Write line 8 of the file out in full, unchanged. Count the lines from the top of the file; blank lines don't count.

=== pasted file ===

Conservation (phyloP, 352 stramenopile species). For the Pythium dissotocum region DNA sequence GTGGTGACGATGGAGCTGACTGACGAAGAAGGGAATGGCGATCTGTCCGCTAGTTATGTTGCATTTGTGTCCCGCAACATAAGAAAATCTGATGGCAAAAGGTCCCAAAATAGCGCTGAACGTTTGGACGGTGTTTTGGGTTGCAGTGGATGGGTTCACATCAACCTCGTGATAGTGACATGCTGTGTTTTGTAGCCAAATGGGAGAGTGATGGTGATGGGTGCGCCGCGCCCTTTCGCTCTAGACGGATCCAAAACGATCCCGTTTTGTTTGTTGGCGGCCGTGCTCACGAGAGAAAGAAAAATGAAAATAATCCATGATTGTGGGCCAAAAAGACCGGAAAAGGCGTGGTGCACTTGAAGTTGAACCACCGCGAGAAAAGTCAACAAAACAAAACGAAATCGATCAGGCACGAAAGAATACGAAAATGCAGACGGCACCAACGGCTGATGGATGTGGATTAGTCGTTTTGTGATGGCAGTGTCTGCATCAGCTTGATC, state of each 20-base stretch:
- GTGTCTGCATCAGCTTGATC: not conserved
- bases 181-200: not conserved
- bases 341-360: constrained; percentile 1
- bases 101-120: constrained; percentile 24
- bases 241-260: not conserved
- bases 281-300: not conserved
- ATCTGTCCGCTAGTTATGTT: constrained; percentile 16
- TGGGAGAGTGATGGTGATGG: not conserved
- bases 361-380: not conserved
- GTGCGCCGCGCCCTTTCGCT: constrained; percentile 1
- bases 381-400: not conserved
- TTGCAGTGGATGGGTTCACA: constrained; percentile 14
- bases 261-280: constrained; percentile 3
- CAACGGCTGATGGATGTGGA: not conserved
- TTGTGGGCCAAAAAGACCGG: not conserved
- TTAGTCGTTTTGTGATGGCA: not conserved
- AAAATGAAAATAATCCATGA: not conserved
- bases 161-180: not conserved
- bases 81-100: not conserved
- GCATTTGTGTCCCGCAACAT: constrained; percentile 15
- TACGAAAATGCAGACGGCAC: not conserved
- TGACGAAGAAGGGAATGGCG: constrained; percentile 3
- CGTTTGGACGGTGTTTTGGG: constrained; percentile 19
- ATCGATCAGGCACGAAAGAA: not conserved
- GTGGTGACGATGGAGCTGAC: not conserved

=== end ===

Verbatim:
- ATCTGTCCGCTAGTTATGTT: constrained; percentile 16